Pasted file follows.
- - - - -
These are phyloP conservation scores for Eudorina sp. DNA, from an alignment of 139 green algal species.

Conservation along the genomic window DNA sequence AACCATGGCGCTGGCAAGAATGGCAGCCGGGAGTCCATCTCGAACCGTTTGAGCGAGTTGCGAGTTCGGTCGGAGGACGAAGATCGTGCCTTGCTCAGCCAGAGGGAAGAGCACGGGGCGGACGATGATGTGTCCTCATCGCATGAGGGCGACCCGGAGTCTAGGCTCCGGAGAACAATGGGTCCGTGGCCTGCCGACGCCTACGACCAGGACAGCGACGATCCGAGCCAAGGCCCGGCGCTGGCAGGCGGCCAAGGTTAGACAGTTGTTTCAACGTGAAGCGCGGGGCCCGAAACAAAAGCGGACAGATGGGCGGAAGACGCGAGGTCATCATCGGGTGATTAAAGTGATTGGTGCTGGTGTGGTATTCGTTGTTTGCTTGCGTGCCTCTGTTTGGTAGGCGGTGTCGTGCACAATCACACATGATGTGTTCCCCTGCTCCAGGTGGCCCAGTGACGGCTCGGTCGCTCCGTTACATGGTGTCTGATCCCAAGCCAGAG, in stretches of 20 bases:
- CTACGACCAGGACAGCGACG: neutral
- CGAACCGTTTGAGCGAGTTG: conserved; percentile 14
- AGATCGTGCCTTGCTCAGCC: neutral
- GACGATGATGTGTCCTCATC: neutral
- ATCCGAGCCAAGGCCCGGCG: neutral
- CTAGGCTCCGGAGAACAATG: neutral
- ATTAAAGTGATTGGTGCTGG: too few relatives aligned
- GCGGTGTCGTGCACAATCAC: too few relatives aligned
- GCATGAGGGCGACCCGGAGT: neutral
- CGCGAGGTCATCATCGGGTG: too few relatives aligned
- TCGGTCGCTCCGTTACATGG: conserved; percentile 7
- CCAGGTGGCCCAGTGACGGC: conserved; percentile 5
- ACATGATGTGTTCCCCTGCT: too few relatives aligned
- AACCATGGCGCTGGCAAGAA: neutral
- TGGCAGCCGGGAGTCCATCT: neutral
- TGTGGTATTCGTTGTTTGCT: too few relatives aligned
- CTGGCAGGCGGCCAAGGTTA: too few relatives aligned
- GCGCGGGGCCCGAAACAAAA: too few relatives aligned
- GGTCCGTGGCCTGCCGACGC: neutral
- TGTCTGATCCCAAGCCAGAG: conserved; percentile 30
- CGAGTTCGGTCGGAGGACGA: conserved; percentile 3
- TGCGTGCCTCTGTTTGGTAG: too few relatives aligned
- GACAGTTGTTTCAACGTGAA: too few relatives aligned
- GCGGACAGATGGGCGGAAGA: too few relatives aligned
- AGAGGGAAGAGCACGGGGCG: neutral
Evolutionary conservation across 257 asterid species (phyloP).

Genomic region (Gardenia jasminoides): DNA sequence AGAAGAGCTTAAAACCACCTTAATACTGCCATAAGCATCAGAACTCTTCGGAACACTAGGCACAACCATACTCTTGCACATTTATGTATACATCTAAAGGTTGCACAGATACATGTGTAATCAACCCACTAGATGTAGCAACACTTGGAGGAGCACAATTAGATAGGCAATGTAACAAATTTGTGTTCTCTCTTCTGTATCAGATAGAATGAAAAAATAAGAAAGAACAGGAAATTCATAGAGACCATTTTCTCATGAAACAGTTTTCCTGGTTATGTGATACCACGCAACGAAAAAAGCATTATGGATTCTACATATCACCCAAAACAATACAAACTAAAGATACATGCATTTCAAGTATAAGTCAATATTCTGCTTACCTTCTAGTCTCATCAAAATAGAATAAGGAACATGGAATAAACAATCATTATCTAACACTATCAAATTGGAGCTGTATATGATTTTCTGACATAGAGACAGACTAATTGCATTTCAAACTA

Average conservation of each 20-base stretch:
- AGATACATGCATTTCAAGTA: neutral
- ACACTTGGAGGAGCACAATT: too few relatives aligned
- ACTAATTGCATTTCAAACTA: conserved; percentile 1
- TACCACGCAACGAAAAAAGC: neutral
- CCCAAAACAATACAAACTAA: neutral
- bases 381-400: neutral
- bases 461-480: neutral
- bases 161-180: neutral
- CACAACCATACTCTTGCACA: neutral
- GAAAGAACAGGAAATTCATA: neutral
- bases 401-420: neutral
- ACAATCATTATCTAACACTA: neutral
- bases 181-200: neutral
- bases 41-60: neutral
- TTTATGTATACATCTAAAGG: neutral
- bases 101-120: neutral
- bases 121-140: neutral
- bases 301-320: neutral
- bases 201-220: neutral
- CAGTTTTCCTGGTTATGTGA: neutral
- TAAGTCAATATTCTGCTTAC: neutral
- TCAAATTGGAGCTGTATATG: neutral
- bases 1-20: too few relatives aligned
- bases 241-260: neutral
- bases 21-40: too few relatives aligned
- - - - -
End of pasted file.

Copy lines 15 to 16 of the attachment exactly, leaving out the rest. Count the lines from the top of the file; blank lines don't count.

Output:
- ACATGATGTGTTCCCCTGCT: too few relatives aligned
- AACCATGGCGCTGGCAAGAA: neutral